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Doris writes a weekly column for LaGaceta, the nation's only trilingual newspaper, which has pages in English, Spanish, and Italian.  Begun in 1922 for Tampa's immigrant community, it continues to thrive more than a century later.  Her column is titled "In Context," as it aims to put contemporary issues in the context of the past.

The Passing of a Tampa Mother

The obituary was so small that I – an obsessive reader of obits – didn’t even see it. I would not have known about the death of Catherine Barja, age 85, if LaGaceta hadn’t called me. Patrick learned about it in time to add her to his column last week, and I had a long talk with Gene later in the day, but there’s more I want to say.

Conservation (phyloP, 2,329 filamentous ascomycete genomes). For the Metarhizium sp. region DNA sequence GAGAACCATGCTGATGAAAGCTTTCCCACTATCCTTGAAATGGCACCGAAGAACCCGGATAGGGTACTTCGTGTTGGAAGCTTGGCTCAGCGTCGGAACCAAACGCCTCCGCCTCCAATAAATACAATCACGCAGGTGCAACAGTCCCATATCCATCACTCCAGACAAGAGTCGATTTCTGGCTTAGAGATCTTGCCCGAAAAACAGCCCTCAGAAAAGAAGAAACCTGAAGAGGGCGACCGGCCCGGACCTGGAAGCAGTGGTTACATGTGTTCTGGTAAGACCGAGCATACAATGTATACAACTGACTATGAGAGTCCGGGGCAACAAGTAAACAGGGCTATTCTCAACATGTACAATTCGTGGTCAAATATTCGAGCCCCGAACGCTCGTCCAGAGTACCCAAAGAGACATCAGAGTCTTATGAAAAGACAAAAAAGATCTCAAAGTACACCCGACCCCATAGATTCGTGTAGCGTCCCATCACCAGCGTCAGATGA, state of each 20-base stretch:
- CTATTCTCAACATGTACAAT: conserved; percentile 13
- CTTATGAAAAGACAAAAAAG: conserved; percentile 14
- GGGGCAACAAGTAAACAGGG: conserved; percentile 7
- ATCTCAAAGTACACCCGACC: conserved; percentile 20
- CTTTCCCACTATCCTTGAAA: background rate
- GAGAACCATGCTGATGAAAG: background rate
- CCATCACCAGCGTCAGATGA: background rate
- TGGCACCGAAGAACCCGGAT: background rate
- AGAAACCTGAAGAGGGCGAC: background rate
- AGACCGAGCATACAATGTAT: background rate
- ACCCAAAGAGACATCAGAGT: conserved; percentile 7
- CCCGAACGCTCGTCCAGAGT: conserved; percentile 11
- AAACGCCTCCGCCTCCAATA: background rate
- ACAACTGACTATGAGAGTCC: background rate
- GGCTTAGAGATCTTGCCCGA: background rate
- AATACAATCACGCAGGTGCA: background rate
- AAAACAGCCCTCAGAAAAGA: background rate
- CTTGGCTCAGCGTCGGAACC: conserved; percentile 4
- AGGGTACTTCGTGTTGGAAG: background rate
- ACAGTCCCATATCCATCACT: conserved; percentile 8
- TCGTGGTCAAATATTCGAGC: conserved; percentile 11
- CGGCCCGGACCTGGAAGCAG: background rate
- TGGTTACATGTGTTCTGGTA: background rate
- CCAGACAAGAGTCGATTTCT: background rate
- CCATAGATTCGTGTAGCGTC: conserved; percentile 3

In 1971, Catherine Barja was the first woman elected to Tampa City Council. Only two Hillsborough women preceded her: Elizabeth Himes was first, winning election to the no-longer extant Hospital and Welfare Board in 1964; and Cecile Essrig, who was elected to the School Board in 1967. I am profoundly grateful that I had the chance to know all three of these outstanding women. They set the local precedent for women in government, courageously standing up against prejudices and always insisting on honesty.